The Manhattan brasserie reaches its second decade on April 21, an incredible age for a New York restaurant. It's a landmark now, but originally, 80 Spring St was a tannery and leather warehouse, the stench infesting the derelict street where the city's underbelly lurked at night. Back in 1997, Keith McNally, Balthazar's owner, now saddled with his own restaurant empire, had been crafty in keeping the restaurant's construction on the down low to avoid break-ins. There was always brown paper in the windows.
The night it opened, though, the unsheathed windows spilled golden light onto the pavement, and on the red awning in a blocky, Art Deco font was the word "Balthazar."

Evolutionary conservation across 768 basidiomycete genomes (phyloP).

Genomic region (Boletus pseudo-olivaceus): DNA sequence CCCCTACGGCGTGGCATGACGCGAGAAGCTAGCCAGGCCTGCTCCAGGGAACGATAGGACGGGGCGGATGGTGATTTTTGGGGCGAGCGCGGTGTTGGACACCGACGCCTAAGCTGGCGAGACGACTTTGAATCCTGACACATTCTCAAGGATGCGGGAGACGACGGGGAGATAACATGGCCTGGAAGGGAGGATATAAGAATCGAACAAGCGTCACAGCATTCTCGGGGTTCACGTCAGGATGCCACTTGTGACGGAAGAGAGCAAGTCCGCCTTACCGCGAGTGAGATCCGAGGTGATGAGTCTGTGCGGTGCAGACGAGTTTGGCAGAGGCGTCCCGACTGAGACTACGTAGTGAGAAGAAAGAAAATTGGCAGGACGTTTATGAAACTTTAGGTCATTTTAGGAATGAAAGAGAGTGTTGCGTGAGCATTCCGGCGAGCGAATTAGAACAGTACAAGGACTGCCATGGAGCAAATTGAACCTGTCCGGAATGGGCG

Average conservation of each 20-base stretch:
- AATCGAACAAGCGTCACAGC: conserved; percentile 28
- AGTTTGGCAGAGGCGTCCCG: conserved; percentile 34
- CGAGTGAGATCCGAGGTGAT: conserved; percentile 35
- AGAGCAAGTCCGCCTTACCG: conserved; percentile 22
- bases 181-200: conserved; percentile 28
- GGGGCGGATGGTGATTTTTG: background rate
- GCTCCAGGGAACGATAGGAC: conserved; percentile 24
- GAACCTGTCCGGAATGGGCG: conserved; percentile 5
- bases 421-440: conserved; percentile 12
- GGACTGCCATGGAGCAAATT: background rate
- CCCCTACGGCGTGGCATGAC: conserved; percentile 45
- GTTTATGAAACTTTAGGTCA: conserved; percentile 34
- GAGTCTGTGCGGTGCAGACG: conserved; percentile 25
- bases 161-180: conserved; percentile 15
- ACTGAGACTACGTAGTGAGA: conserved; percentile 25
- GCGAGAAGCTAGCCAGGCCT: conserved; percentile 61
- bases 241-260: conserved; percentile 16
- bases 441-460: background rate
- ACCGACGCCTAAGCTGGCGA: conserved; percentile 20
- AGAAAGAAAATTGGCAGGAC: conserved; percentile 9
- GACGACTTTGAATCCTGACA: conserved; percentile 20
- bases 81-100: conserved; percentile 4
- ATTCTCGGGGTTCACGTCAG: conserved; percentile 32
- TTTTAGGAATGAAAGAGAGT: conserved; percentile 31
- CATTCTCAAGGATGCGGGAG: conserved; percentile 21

"I'm in Paris!" cried a famous French chef that first night. "Balthazar is an elaborate recreation of an imaginary place -- not a fake, but a delicate hybrid, a product of this city, of New York, as much as Paris," said Adam Gopnik who writes about, amongst innumerable other things, restaurants for the New Yorker. Not only does Balthazar conjure up Paris, it has also influenced restaurants around the city, the country, and the world.